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Are You More Likely to Have a Stroke If You Have Gum Disease?

September 16, 2019

Filed under: Uncategorized — dr_amedro @ 6:49 pm

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Most of us probably think that preventing strokes is as simple as eating right and exercising regularly. While those can certainly help, keeping from having a stroke also involves taking care of your dental health. Studies have found that people with gum disease in Frisco were up to twice as likely to have a stroke than people without gum disease. So, what’s the connection between the two? Let’s take a closer look.

What Is Gum Disease?

Gum disease, also known as periodontal disease, is an infection in which bacteria attack both the hard and soft structures supporting the teeth and keeping them anchored to the gums. Most of the time, it’s caused by not brushing and flossing as much as you should, although it can be the result of other habits like smoking or conditions like poorly controlled diabetes.

The increased number of bacteria in the mouth contribute to tooth loss. The bacteria cause inflammation that eventually makes the teeth separate from the gums. However, if it’s caught early enough, the symptoms of gum disease can be reversed, with no harm done.

How Is Gum Disease Related to Strokes?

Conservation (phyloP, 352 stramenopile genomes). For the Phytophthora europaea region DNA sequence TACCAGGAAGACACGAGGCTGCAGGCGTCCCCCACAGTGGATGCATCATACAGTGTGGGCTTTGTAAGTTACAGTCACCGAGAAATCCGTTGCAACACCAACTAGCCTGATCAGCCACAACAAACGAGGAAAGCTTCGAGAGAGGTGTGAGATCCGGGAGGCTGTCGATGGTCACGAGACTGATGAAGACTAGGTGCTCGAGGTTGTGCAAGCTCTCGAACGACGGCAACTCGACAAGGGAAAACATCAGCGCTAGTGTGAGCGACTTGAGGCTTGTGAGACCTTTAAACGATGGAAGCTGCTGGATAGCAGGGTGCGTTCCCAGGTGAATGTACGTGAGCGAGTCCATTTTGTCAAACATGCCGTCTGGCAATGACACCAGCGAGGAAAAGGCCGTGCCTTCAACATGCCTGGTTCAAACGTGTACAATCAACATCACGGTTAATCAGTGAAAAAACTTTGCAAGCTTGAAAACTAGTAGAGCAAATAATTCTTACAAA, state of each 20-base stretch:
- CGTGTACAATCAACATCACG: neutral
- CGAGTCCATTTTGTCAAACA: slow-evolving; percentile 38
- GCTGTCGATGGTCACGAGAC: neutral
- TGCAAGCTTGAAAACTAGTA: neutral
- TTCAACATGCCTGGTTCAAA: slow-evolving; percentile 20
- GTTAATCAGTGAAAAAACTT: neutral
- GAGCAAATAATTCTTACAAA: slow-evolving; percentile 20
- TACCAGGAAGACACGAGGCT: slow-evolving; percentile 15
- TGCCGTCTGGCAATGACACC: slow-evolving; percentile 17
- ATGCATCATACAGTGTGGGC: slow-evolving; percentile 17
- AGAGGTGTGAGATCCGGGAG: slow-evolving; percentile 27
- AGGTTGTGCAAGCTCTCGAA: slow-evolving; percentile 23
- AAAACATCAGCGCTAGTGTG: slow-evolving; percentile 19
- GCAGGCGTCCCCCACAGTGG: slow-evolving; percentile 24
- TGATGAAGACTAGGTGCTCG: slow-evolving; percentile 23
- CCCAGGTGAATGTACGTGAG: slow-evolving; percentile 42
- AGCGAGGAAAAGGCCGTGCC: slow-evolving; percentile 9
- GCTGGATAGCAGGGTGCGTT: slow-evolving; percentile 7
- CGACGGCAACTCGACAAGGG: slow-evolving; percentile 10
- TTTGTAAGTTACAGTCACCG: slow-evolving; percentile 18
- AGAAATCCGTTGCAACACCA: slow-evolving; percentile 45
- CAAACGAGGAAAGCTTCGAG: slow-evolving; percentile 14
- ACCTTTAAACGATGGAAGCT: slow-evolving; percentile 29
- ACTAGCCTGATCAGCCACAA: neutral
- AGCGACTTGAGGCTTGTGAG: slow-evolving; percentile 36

A stroke occurs when a blood clot keeps oxygen from getting to the brain, or when a blood vessel in the brain bursts. The main connection it has to gum disease involves inflammation.

When you have an infection, your body inflames the area as an immune system response. Oral bacteria from gum disease can spread throughout the body and set off a chain reaction of inflammation in several different areas, including the heart, lungs, and brain. This is why it’s more important than ever to take care of your oral health, because you’re really taking care of your general health.

How Can You Prevent Gum Disease?

There are several steps you can take to keep gum disease, and strokes, at bay:

  • Visit your dentist in Frisco twice a year for checkups and cleaning.
  • Quit smoking or chewing tobacco.
  • Clean your teeth at least twice a day with a soft-bristled toothbrush and fluoridated toothpaste.
  • Floss at least once a day, if not after every meal or snack.
  • Eat mouth-healthy foods like yogurt, cheese, and fresh vegetables.

Preventing stroke is about more than dieting and working out. It’s also about making sure your teeth and gums are in excellent shape. Follow the steps listed above to protect your dental health. It could save your life.

About the Author

Dr. Brett Amedro earned his Doctor of Dental Surgery degree from the University of Michigan. He then completed a residency in general dentistry at the Veteran’s Hospital of Denver. Through this residency, he obtained special training in periodontal therapy to treat gum disease. To learn more about oral habits to protect your heart, click here or call the doctor at (970) 668-1010.

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